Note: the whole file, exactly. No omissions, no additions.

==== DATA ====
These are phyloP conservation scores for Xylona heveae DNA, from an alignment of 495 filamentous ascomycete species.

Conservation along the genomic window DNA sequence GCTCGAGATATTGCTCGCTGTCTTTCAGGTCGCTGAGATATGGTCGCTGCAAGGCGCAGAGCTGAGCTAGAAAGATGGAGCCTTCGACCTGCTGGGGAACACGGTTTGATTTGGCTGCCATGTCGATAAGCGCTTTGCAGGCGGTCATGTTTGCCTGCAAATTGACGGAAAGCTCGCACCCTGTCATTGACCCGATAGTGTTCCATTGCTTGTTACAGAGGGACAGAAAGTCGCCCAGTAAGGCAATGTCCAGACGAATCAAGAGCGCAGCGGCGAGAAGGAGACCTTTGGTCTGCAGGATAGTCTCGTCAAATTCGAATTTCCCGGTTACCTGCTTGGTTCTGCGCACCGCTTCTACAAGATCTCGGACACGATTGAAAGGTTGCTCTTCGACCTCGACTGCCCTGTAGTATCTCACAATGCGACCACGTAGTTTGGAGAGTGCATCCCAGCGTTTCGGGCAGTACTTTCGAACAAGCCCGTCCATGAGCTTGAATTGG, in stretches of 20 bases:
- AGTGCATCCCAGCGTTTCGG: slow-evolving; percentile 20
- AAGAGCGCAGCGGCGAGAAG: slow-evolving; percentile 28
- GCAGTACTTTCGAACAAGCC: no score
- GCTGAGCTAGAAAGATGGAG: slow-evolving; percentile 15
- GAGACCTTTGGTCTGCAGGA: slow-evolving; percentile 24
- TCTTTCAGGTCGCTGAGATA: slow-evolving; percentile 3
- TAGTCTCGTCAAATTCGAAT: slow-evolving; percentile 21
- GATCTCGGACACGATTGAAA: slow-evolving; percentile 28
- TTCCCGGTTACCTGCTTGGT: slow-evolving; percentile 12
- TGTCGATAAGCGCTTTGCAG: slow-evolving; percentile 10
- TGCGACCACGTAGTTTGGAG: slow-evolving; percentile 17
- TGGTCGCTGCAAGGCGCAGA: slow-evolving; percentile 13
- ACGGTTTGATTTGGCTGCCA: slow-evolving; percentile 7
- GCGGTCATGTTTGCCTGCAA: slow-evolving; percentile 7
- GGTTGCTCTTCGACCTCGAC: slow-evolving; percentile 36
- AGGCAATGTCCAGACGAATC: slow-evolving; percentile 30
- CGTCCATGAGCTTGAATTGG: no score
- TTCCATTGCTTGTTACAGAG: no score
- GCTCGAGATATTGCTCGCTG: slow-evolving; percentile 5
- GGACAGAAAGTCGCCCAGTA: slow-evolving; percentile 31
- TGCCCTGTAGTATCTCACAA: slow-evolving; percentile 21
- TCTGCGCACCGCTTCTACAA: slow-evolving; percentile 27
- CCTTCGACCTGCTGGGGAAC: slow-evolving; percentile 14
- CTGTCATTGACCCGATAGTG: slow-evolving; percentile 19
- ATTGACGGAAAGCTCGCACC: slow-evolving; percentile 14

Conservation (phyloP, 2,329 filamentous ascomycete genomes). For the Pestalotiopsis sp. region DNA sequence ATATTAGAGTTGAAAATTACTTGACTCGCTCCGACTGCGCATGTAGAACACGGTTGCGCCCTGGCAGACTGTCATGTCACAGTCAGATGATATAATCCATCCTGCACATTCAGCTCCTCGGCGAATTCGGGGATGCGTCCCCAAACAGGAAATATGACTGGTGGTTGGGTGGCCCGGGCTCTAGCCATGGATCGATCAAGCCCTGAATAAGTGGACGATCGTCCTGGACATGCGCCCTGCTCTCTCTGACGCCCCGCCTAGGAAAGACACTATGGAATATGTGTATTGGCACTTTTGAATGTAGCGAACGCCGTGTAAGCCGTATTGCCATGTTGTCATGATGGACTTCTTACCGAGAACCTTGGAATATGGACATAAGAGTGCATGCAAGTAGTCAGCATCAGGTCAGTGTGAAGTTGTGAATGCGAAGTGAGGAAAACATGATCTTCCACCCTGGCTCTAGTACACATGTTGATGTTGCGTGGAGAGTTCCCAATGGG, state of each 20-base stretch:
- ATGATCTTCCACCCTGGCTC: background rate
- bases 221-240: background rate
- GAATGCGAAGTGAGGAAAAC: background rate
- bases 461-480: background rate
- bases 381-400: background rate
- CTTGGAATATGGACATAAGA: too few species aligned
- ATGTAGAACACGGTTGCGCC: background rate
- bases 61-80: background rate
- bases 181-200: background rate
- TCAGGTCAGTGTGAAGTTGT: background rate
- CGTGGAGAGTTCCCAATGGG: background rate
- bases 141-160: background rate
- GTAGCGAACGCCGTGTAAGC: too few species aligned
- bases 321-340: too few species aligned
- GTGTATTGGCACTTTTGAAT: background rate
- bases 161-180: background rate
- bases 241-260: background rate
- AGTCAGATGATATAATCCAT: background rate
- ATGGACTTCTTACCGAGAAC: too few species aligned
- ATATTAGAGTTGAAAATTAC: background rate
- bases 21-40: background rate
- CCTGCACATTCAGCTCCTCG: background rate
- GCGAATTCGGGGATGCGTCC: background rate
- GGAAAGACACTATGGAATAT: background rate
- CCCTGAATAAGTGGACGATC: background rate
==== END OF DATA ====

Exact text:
These are phyloP conservation scores for Xylona heveae DNA, from an alignment of 495 filamentous ascomycete species.

Conservation along the genomic window DNA sequence GCTCGAGATATTGCTCGCTGTCTTTCAGGTCGCTGAGATATGGTCGCTGCAAGGCGCAGAGCTGAGCTAGAAAGATGGAGCCTTCGACCTGCTGGGGAACACGGTTTGATTTGGCTGCCATGTCGATAAGCGCTTTGCAGGCGGTCATGTTTGCCTGCAAATTGACGGAAAGCTCGCACCCTGTCATTGACCCGATAGTGTTCCATTGCTTGTTACAGAGGGACAGAAAGTCGCCCAGTAAGGCAATGTCCAGACGAATCAAGAGCGCAGCGGCGAGAAGGAGACCTTTGGTCTGCAGGATAGTCTCGTCAAATTCGAATTTCCCGGTTACCTGCTTGGTTCTGCGCACCGCTTCTACAAGATCTCGGACACGATTGAAAGGTTGCTCTTCGACCTCGACTGCCCTGTAGTATCTCACAATGCGACCACGTAGTTTGGAGAGTGCATCCCAGCGTTTCGGGCAGTACTTTCGAACAAGCCCGTCCATGAGCTTGAATTGG, in stretches of 20 bases:
- AGTGCATCCCAGCGTTTCGG: slow-evolving; percentile 20
- AAGAGCGCAGCGGCGAGAAG: slow-evolving; percentile 28
- GCAGTACTTTCGAACAAGCC: no score
- GCTGAGCTAGAAAGATGGAG: slow-evolving; percentile 15
- GAGACCTTTGGTCTGCAGGA: slow-evolving; percentile 24
- TCTTTCAGGTCGCTGAGATA: slow-evolving; percentile 3
- TAGTCTCGTCAAATTCGAAT: slow-evolving; percentile 21
- GATCTCGGACACGATTGAAA: slow-evolving; percentile 28
- TTCCCGGTTACCTGCTTGGT: slow-evolving; percentile 12
- TGTCGATAAGCGCTTTGCAG: slow-evolving; percentile 10
- TGCGACCACGTAGTTTGGAG: slow-evolving; percentile 17
- TGGTCGCTGCAAGGCGCAGA: slow-evolving; percentile 13
- ACGGTTTGATTTGGCTGCCA: slow-evolving; percentile 7
- GCGGTCATGTTTGCCTGCAA: slow-evolving; percentile 7
- GGTTGCTCTTCGACCTCGAC: slow-evolving; percentile 36
- AGGCAATGTCCAGACGAATC: slow-evolving; percentile 30
- CGTCCATGAGCTTGAATTGG: no score
- TTCCATTGCTTGTTACAGAG: no score
- GCTCGAGATATTGCTCGCTG: slow-evolving; percentile 5
- GGACAGAAAGTCGCCCAGTA: slow-evolving; percentile 31
- TGCCCTGTAGTATCTCACAA: slow-evolving; percentile 21
- TCTGCGCACCGCTTCTACAA: slow-evolving; percentile 27
- CCTTCGACCTGCTGGGGAAC: slow-evolving; percentile 14
- CTGTCATTGACCCGATAGTG: slow-evolving; percentile 19
- ATTGACGGAAAGCTCGCACC: slow-evolving; percentile 14

Conservation (phyloP, 2,329 filamentous ascomycete genomes). For the Pestalotiopsis sp. region DNA sequence ATATTAGAGTTGAAAATTACTTGACTCGCTCCGACTGCGCATGTAGAACACGGTTGCGCCCTGGCAGACTGTCATGTCACAGTCAGATGATATAATCCATCCTGCACATTCAGCTCCTCGGCGAATTCGGGGATGCGTCCCCAAACAGGAAATATGACTGGTGGTTGGGTGGCCCGGGCTCTAGCCATGGATCGATCAAGCCCTGAATAAGTGGACGATCGTCCTGGACATGCGCCCTGCTCTCTCTGACGCCCCGCCTAGGAAAGACACTATGGAATATGTGTATTGGCACTTTTGAATGTAGCGAACGCCGTGTAAGCCGTATTGCCATGTTGTCATGATGGACTTCTTACCGAGAACCTTGGAATATGGACATAAGAGTGCATGCAAGTAGTCAGCATCAGGTCAGTGTGAAGTTGTGAATGCGAAGTGAGGAAAACATGATCTTCCACCCTGGCTCTAGTACACATGTTGATGTTGCGTGGAGAGTTCCCAATGGG, state of each 20-base stretch:
- ATGATCTTCCACCCTGGCTC: background rate
- bases 221-240: background rate
- GAATGCGAAGTGAGGAAAAC: background rate
- bases 461-480: background rate
- bases 381-400: background rate
- CTTGGAATATGGACATAAGA: too few species aligned
- ATGTAGAACACGGTTGCGCC: background rate
- bases 61-80: background rate
- bases 181-200: background rate
- TCAGGTCAGTGTGAAGTTGT: background rate
- CGTGGAGAGTTCCCAATGGG: background rate
- bases 141-160: background rate
- GTAGCGAACGCCGTGTAAGC: too few species aligned
- bases 321-340: too few species aligned
- GTGTATTGGCACTTTTGAAT: background rate
- bases 161-180: background rate
- bases 241-260: background rate
- AGTCAGATGATATAATCCAT: background rate
- ATGGACTTCTTACCGAGAAC: too few species aligned
- ATATTAGAGTTGAAAATTAC: background rate
- bases 21-40: background rate
- CCTGCACATTCAGCTCCTCG: background rate
- GCGAATTCGGGGATGCGTCC: background rate
- GGAAAGACACTATGGAATAT: background rate
- CCCTGAATAAGTGGACGATC: background rate